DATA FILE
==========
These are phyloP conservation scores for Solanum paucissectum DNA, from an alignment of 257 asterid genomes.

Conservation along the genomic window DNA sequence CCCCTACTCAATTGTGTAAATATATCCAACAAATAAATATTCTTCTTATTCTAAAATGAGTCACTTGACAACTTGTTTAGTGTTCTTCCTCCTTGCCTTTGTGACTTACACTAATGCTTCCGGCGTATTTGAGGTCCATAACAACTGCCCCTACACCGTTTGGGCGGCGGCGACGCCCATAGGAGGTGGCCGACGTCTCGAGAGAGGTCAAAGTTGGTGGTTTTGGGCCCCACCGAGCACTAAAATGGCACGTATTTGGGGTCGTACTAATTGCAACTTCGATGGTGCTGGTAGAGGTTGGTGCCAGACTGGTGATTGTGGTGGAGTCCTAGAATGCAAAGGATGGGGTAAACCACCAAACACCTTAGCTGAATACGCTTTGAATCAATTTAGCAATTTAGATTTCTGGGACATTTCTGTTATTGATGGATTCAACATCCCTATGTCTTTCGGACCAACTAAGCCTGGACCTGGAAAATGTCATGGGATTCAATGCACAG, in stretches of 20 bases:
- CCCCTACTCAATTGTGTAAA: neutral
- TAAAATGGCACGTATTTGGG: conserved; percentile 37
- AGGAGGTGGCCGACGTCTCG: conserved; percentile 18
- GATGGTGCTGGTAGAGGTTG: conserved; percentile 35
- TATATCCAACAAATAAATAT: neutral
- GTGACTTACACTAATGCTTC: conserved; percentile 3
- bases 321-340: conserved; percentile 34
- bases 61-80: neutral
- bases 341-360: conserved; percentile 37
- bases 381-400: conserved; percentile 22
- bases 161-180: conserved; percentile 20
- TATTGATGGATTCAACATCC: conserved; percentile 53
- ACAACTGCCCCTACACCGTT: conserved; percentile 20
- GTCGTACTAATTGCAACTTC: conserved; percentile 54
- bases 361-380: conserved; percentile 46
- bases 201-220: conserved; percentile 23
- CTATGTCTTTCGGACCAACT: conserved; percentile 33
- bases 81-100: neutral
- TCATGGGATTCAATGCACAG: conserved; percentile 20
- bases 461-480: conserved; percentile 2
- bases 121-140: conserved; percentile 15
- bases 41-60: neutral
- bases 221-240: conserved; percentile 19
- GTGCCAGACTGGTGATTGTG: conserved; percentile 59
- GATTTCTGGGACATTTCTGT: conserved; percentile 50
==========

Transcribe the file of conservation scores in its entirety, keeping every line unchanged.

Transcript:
These are phyloP conservation scores for Solanum paucissectum DNA, from an alignment of 257 asterid genomes.

Conservation along the genomic window DNA sequence CCCCTACTCAATTGTGTAAATATATCCAACAAATAAATATTCTTCTTATTCTAAAATGAGTCACTTGACAACTTGTTTAGTGTTCTTCCTCCTTGCCTTTGTGACTTACACTAATGCTTCCGGCGTATTTGAGGTCCATAACAACTGCCCCTACACCGTTTGGGCGGCGGCGACGCCCATAGGAGGTGGCCGACGTCTCGAGAGAGGTCAAAGTTGGTGGTTTTGGGCCCCACCGAGCACTAAAATGGCACGTATTTGGGGTCGTACTAATTGCAACTTCGATGGTGCTGGTAGAGGTTGGTGCCAGACTGGTGATTGTGGTGGAGTCCTAGAATGCAAAGGATGGGGTAAACCACCAAACACCTTAGCTGAATACGCTTTGAATCAATTTAGCAATTTAGATTTCTGGGACATTTCTGTTATTGATGGATTCAACATCCCTATGTCTTTCGGACCAACTAAGCCTGGACCTGGAAAATGTCATGGGATTCAATGCACAG, in stretches of 20 bases:
- CCCCTACTCAATTGTGTAAA: neutral
- TAAAATGGCACGTATTTGGG: conserved; percentile 37
- AGGAGGTGGCCGACGTCTCG: conserved; percentile 18
- GATGGTGCTGGTAGAGGTTG: conserved; percentile 35
- TATATCCAACAAATAAATAT: neutral
- GTGACTTACACTAATGCTTC: conserved; percentile 3
- bases 321-340: conserved; percentile 34
- bases 61-80: neutral
- bases 341-360: conserved; percentile 37
- bases 381-400: conserved; percentile 22
- bases 161-180: conserved; percentile 20
- TATTGATGGATTCAACATCC: conserved; percentile 53
- ACAACTGCCCCTACACCGTT: conserved; percentile 20
- GTCGTACTAATTGCAACTTC: conserved; percentile 54
- bases 361-380: conserved; percentile 46
- bases 201-220: conserved; percentile 23
- CTATGTCTTTCGGACCAACT: conserved; percentile 33
- bases 81-100: neutral
- TCATGGGATTCAATGCACAG: conserved; percentile 20
- bases 461-480: conserved; percentile 2
- bases 121-140: conserved; percentile 15
- bases 41-60: neutral
- bases 221-240: conserved; percentile 19
- GTGCCAGACTGGTGATTGTG: conserved; percentile 59
- GATTTCTGGGACATTTCTGT: conserved; percentile 50